A Customs and Border Control agent patrols on the U.S. side of a razor-wire-covered border wall along the Mexico east of Nogales, Arizona, March 2, 2019.
FILE - A Customs and Border Control agent patrols on the U.S. side of a razor-wire-covered border wall along the Mexico east of Nogales, Arizona, March 2, 2019.

WASHINGTON - A Mexican man who fell from the border fence between the U.S. and Mexico died on Sunday, the latest in a string of fatalities in custody and another life claimed on what can be a treacherous route through remote wilderness for people seeking to enter the United States without authorization.

The 47-year-old suffered head and arm injuries after falling near Nogales, Arizona, on June 18. Despite surgery to drain fluid from his brain, he died June 30, according to a statement released Tuesday by U.S. Customs and Border Protection.

The same day, a Honduran man in U.S. Immigration and Customs Enforcement custody, Yimi Alexis Balderramos-Torres, 30, was found unresponsive in his dormitory at a Houston detention center. Medical personnel could not revive him.  

ICE is waiting for an autopsy to determine the cause of death.

His is the sixth death in ICE custody this fiscal year, which began Oct. 1, 2018. The agency registers an average of 10-12 deaths of people in its care annually.

Candles are placed next to the border fence that separates Mexico from the United States, in memory of migrants who have died during their journey toward the U.S., in Tijuana, Mexico, June 29, 2019.

His is also one of the first deaths following the implementation of the Trump administration’s “Remain in Mexico” policy, also known as the Migrant Protection Protocols. Under MPP, people who cross into the U.S. without authorization and are seeking asylum are sent back to Mexico to wait for their immigration proceedings.

The U.S. has returned more than 15,000 people to Mexico since January, according to Mexico’s immigration agency.

Migrants from Africa and Haiti try to enter the Siglo XXI immigrant detention center to request humanitarian visas, issued by the Mexican government, to cross the country toward the United States, in Tapachula, Mexico, June 27, 2019.

ICE said border agents first detained Balderramos-Torres on May 17, 2019, and under the MPP, he was supposed to wait in Mexico.

But on May 27, he crossed back into the U.S. without authorization and was caught by local police during a traffic stop. ICE took custody of him on June 6, and he remained in their facility until his death.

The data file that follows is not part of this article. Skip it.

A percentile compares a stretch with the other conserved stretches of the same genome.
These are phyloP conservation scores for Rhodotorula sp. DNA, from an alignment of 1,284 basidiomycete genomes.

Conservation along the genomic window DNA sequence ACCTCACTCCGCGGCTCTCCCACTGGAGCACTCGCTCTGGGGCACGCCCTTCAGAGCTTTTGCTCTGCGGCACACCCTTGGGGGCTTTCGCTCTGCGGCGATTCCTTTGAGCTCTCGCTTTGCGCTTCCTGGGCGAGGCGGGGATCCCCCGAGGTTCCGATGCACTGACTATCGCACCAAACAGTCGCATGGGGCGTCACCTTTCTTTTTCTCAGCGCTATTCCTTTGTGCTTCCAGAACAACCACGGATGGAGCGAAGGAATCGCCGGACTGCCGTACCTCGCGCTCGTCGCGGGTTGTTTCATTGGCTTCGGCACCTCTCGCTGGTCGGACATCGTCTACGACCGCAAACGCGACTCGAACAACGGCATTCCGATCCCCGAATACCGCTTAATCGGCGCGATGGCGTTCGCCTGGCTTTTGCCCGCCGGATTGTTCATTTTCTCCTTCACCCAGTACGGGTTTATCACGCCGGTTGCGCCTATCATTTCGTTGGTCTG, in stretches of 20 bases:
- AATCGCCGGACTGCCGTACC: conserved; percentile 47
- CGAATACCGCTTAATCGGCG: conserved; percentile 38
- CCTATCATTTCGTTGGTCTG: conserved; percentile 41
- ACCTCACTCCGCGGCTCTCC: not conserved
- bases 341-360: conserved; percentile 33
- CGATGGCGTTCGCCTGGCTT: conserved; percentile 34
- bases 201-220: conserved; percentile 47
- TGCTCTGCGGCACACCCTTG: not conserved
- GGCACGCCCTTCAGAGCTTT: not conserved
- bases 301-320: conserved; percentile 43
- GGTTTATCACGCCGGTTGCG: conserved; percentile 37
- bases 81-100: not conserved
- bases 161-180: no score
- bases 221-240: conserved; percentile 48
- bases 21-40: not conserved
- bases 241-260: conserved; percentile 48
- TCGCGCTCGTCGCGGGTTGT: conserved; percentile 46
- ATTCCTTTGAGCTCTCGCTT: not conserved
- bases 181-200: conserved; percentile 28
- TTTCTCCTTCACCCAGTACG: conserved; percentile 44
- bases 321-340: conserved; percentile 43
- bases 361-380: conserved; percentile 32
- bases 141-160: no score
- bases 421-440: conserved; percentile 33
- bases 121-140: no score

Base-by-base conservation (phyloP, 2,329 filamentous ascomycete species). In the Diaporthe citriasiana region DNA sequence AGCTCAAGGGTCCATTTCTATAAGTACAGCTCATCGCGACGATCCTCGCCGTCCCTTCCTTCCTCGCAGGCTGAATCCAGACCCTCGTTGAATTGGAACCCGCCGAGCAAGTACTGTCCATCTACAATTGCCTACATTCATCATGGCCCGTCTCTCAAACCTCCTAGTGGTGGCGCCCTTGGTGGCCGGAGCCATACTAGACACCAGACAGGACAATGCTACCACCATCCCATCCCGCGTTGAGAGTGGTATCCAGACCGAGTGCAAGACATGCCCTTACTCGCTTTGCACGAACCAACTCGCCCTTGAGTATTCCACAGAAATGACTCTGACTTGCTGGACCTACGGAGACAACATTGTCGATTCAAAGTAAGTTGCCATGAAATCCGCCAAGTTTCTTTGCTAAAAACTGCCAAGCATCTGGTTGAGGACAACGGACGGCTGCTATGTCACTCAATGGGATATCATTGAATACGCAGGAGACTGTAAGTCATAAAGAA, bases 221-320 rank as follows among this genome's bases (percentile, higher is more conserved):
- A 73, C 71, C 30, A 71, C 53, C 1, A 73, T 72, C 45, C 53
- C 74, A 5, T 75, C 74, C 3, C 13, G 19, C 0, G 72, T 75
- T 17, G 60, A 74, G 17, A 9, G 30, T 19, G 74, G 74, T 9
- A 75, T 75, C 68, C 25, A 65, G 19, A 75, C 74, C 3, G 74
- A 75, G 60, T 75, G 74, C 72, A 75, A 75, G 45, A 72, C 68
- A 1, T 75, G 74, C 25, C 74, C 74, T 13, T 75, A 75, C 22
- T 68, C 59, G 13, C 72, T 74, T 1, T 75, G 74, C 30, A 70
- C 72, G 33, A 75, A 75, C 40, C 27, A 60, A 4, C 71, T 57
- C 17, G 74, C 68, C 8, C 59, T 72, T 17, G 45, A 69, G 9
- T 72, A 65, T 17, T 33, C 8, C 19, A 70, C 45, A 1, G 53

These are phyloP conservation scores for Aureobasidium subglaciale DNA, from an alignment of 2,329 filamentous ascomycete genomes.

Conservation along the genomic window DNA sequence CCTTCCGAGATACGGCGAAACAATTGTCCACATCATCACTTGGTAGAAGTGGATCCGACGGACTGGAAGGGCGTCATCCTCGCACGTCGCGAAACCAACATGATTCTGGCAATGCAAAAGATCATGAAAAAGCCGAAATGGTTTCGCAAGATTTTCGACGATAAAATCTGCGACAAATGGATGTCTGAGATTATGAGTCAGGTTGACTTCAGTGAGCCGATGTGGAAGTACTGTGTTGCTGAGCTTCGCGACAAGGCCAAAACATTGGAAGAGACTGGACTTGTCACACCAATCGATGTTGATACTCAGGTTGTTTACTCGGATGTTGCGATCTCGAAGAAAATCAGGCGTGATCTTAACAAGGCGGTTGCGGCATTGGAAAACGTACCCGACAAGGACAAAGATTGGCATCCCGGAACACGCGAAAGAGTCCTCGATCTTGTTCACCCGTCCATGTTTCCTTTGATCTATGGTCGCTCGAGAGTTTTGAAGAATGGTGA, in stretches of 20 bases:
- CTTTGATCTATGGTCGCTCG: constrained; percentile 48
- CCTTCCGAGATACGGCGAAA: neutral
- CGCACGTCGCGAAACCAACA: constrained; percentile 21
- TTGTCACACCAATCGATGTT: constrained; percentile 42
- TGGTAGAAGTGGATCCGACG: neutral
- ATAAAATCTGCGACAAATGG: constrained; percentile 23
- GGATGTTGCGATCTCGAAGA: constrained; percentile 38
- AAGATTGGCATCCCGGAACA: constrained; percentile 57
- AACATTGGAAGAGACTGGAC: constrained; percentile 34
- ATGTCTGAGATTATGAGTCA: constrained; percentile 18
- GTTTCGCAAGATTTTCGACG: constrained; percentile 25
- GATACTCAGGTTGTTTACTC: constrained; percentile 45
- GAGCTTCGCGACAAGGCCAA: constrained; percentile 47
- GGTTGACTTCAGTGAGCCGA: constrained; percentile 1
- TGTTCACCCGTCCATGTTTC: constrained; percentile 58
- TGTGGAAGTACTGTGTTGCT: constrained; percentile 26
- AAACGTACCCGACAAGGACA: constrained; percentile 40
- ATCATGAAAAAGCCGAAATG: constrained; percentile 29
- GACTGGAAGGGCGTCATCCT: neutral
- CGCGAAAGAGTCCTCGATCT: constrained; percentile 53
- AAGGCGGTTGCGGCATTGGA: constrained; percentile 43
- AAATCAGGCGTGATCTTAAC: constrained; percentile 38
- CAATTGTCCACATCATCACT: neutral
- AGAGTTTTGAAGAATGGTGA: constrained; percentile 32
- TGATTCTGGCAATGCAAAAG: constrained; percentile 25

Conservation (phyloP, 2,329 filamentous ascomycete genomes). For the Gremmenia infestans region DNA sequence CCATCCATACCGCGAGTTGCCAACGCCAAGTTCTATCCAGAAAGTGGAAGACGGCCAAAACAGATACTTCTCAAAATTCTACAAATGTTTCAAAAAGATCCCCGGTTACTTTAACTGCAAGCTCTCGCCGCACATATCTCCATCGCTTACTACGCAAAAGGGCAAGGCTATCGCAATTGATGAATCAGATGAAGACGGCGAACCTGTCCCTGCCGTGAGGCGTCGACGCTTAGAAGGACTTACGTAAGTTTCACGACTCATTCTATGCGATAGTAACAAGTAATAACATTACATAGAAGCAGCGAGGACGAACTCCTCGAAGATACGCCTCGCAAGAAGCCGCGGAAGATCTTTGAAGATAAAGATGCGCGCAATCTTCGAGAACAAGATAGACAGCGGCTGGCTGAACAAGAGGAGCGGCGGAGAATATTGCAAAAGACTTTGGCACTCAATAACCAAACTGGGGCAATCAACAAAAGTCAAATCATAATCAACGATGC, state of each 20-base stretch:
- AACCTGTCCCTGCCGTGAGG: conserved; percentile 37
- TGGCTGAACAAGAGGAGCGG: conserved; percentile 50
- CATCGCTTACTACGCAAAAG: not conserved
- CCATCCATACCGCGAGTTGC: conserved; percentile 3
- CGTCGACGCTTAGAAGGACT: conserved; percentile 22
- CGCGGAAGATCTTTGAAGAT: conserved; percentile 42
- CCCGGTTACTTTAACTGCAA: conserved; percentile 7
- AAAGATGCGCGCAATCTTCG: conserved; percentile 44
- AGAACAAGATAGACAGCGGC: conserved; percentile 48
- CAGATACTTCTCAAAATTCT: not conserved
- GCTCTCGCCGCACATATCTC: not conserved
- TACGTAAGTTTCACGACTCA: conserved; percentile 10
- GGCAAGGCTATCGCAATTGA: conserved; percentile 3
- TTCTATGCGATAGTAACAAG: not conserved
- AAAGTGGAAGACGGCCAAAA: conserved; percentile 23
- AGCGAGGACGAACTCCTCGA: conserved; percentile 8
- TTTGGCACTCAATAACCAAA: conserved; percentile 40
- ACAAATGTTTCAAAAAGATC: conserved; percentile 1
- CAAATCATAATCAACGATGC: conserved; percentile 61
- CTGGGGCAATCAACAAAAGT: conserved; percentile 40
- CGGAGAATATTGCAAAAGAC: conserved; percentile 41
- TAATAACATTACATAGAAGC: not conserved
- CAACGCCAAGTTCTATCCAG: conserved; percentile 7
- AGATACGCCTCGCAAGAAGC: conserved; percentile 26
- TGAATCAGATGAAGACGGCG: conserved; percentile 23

Crossing the Mexico-U.S. border can be deadly, and hundreds of bodies are found every year.  Some areas are desert, with no facilities or access to water. Hours and days of trekking through remote terrain can exacerbate pre-existing health conditions. And, if caught and detained by the U.S. Border Patrol, detention facilities can be breeding grounds for communicable illness, as evidenced by the temporary closure of one location earlier this year after a flu outbreak and the death of a teen boy.

In some cases in U.S. custody, the cause is not immediately known. The CBP said over the weekend that a 43-year-old Salvadoran man in agency custody was “rushed to the hospital after falling into medical distress” and later died.

CBP did not give the name of either man who died in its custody in recent days. Emailed questions about the circumstances surrounding the death of the man who fell from the border fence were not answered by CBP.

FILE - This June 20, 2019, file frame from video shows the entrance of a Border Patrol station in Clint, Texas. U.S. government officials say they've moved more than 100 kids back to the remote border facility where lawyers reported detained…
US Confirms 200 Unaccompanied Minors Removed From CBP Facility
News reports later said US authorities returned about 100 children to the same site in Texas

The treatment and health of people detained by CBP — which handles detentions on the border — and U.S. Immigration and Customs Enforcement — which deals with detentions in the interior — is under increased scrutiny, following the deaths of several children and adults in custody. More recently, the publication of an Associated Press report on hygiene and living conditions at CBP centers holding children raised additional alarms about standards of care.

The investigation prompted U.S. officials to move hundreds of children to new facilities last week.